I have not always been as positive of a person as I am today. No one wants to be perceived as a mean person or a negative person. Yet this topic has been on my mind since I started these seminars 6 years ago. I lacked the confidence to pick it up and openly talk about it.

Only a person who has achieved a certain level of confidence can openly say that they have negative thoughts and not feel petrified by the possible public judgment that might ensue and will ensue. I guarantee you that.

On a side note, don’t be frightened or intimidated by judgment. If coming from others, you have no control over it, no matter what you do. Let that go.

I remember the moment when I fully realized this truth.

In a leisurely gathering of a group of people in the middle of an afternoon in the middle of the summer, a young couple, a pair of lovebirds really, made a statement about how they’ve been together for an entire year, and they never argue. Like, have not had a single fight. This is how harmonious their relationship was.

I kept quiet and nodded as if agreeing that that’s precisely what a great long-term relationship looks like – no disagreements. At the same time, I felt a sting under my heart, a sting of disappointment that I didn’t have it. That has never been the reality of my relationships or my marriage.

In my marriage, we must compromise, and hash matters out regularly – finances, purchases, raising kids, sex, folding laundry, dinner, kid pickups, etc. Some disagreements are more heated than others. And for a moment, listening to that young couple, I may have experienced a sense of failure.

But I was not going to dish it out there. What would people think of me? I would be judged as not good enough, not happy enough, not having married a good enough husband. What if I’m the one I often judge – the one who settled?

To my great surprise, one of the women there, who had been married for 18 years, responded to the young couple.

“Well, I have to say, in my relationship, we have disagreements quite often, weekly.” Silence followed as she squinted her eyes in deep thought in response to the horror in others’ eyes. Did she really admit to it?

But the rest of us clutching our pearls didn’t faze her.

“No, I’m just kidding,” she shook her head, and the rest of us relaxed. But she had more to add. Confidently, without a trace of defensiveness in her voice, she said, “I have to correct myself. We have disagreements daily.”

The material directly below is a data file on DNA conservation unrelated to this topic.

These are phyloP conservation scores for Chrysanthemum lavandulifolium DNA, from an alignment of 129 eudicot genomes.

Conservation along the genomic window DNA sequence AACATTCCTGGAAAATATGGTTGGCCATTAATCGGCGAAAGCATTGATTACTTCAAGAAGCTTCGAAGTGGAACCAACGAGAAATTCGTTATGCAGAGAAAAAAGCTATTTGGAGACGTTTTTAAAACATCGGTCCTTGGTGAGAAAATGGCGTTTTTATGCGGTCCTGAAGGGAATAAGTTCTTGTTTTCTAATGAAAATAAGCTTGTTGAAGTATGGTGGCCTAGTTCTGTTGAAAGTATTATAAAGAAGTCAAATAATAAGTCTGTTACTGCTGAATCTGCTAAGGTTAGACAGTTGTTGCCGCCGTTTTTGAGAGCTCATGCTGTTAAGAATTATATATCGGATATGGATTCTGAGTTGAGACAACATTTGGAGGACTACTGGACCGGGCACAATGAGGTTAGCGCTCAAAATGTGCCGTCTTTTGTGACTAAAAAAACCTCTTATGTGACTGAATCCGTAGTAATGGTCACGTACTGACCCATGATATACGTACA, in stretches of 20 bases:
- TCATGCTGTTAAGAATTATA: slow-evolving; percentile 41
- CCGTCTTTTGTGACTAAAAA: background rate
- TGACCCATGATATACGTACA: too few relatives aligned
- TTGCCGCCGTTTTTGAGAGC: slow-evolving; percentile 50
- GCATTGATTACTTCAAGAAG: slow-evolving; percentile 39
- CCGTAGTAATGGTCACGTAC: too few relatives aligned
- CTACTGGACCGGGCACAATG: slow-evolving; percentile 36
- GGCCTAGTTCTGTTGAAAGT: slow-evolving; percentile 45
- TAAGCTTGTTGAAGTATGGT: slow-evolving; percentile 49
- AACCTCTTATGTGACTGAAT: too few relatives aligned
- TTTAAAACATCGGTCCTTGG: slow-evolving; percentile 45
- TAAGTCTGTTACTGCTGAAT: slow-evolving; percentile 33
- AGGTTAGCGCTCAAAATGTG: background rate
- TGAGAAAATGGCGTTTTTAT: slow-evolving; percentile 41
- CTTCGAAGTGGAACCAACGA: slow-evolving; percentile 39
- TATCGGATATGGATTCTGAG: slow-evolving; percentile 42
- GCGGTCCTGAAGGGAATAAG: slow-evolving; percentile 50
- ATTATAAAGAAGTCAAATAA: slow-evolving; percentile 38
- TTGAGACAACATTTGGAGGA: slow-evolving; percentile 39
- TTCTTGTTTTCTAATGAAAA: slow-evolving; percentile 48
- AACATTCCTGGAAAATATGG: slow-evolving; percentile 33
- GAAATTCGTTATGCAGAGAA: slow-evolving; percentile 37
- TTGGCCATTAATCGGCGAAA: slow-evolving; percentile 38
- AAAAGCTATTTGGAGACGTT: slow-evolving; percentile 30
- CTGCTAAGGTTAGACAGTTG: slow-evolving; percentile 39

The way she said it, it was so casual, so non-pretentious, so not seeking anyone’s approval. She felt secure and confident in her relationship that she didn’t require anyone’s approval for her relationships. It was what it was, and they were happy, even with disagreements.

Do all disagreements get vocalized and verbalized? No. But if you thought it, it’s a disagreement nevertheless. You may not have said something out loud, but you said it – in your head.

And I realized it’s not about disagreements arising, just as it’s not about negative thoughts being borne by you. It’s about how to handle them.

From the times of Buddha to the present day, the teachers and spiritual guides have all said that to get away from the circle of suffering doesn’t mean to avoid and deny negative thoughts and interactions. To escape the spiral of despair is to accept and allow the negative thoughts and interactions. It’s to master the process and the aftermath.

It takes confidence to openly admit to what’s considered “un-spiritual” behavior. But accepting all parts of you without judgment is as enlightened as you can get. It’s not just being able to admit to having attack thoughts and judgmental thoughts towards others and self. It’s fully accepting and loving that part of yourself as well.

Accepting the dark side of self is the doorway into living with consciousness and awareness. It’s the only way to remain open to guidance and growth.

Eva Fanari

But make no mistake – accepting and loving yourself does not mean giving yourself free rein to be cruel. It means that you stop being defensive when you realize your own toxicity.

Let’s look at what acceptance is not.

When my husband tells me that I’m too sensitive, I always make things up, and as a result, I feel the sting of hurt and disrespect. Acceptance is NOT responding to my husband from the place of sensitivity and hurt by telling him, “Since you know this, you should be more careful, and because you don’t, it’s a sign you don’t really care about hurting me or not!”

We hold onto that energy the moment we engage in our own hurt. We have stopped the natural energy flow. In that heated moment, the sign of acceptance and self-love is giving yourself space and time to feel whatever you feel without the need to attack yourself or someone else.

Don’t hold on to the moment. Allow the moment to flow through you.

Thus, self-acceptance is the willingness and ability to sit quietly with your hurt without judgment, criticism, and labeling. As wiser men have said, it’s the ability to observe yourself and others without judgment.